The Biden administration has announced it will suspend the Arctic oil drilling rights sold in the last days of Donald Trump’s presidency, reversing a signature policy of the previous White House and handing a victory to environmentalists.
In his first day as president, Joe Biden directed the interior department to review oil and gas activity in the Arctic National Wildlife Refuge, one of the largest areas of untouched wilderness in the US. On Tuesday, the department said the licences would be halted pending an environmental and legal review.
It said it had “identified defects in the underlying record of decision supporting the leases, including the lack of analysis of a reasonable range of alternatives” required under the National Environmental Policy Act, a decades-old law that is a marker of environmental standards.
To redress four years of inaction on climate change, Biden has unveiled a series of measures to regain America’s status as a leader on environmental issues. This includes rejoining the Paris climate accord and scrapping a permit for the controversial Keystone XL oil pipeline, announcing plans to halve greenhouse gas emissions by 2030 and integrating climate-related risk into the financial system.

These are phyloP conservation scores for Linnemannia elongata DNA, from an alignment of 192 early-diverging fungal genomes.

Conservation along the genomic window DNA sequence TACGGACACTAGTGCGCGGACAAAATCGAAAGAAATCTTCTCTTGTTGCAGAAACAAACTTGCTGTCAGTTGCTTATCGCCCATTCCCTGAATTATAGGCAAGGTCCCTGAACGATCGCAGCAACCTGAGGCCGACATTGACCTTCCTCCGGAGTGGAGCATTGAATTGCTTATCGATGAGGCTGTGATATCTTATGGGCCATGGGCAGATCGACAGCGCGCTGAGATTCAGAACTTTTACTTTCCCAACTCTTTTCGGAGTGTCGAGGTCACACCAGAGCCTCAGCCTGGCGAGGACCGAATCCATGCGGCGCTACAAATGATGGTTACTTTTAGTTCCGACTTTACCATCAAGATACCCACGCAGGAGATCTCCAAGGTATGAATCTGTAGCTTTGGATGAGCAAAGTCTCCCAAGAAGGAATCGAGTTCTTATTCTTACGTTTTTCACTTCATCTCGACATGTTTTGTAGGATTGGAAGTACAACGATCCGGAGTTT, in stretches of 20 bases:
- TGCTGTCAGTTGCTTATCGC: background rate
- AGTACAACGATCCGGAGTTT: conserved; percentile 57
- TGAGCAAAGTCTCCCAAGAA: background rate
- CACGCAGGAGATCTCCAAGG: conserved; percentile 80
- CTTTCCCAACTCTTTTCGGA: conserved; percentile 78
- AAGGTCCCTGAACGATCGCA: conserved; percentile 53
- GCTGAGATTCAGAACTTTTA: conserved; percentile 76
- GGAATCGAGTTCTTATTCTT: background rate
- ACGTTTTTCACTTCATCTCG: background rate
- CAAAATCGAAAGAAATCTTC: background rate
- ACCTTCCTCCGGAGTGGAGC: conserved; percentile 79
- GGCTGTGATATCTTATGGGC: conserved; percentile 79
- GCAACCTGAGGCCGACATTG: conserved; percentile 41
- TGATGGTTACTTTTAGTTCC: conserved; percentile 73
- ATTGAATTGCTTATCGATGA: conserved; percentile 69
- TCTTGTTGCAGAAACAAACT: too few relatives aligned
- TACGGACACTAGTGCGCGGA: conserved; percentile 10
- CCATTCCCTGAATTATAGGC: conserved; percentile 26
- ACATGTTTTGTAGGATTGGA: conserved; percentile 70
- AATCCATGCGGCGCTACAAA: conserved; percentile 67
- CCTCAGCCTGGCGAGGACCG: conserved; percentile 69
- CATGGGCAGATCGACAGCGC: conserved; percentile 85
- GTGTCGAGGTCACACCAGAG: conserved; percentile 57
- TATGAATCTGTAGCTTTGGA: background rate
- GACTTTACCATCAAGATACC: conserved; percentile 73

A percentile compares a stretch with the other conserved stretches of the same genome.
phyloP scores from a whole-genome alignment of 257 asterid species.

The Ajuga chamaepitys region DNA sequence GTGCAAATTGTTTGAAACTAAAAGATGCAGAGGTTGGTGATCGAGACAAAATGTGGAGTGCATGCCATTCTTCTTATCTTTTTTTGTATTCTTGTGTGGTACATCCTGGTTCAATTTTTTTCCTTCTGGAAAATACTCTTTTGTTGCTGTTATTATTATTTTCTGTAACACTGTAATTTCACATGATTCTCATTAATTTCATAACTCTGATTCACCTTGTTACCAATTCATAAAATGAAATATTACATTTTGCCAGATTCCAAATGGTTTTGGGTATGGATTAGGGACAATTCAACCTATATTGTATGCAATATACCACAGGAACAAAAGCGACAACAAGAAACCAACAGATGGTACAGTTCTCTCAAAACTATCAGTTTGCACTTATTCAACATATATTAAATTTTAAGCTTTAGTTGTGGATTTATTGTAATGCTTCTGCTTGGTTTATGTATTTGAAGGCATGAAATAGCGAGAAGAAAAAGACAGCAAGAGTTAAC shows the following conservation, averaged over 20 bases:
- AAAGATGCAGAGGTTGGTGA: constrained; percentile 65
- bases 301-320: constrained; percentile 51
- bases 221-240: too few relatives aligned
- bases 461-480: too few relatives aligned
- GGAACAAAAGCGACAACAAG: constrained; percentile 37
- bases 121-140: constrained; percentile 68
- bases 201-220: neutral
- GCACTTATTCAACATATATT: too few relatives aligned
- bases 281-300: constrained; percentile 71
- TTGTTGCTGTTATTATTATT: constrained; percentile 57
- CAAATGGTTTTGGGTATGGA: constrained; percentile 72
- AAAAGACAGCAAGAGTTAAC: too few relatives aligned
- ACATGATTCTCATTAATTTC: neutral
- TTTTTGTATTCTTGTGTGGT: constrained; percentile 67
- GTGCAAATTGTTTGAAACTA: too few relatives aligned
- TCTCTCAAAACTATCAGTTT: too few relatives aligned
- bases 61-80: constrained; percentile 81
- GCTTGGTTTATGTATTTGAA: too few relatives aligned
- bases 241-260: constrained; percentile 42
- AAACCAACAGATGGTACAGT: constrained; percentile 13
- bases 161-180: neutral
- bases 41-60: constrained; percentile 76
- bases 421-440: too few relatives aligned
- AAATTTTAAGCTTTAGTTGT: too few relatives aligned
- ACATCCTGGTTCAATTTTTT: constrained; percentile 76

Oil companies and Republicans have long sought to exploit the oil-rich Arctic National Wildlife Refuge, a more than 19m-acre swath of land that is home to endangered polar bears, caribou and other wildlife and considered sacred by the indigenous Gwich’in communities.
Gina McCarthy, the White House national climate adviser, called the move “an important step forward” in fulfilling Biden’s pledge to protect the refuge, following the Trump administration’s decision to sell the licences in January against opposition from activists.
The Biden administration has also promised to end new oil and gas leasing on federal lands, a sharp departure from the Trump era when environmental regulations and restrictions on energy producers were rolled back.
Trump sought to open up part of the refuge — about 1.5m acres along the coast — as part of a landmark plan to encourage greater fossil fuel production in the US despite rising backlash from environmentalists, large investors and the public.
Local officials have opposed the Biden move saying it deals a massive blow to the regional economy and an industry on which Alaska is hugely dependent.
“Our leases for oil and gas are valid and cannot be taken away by the federal government,” said Republican governor Mike Dunleavy. “I oppose this assault on Alaska’s economy and will use every means necessary to undo this egregious federal over-reach.”
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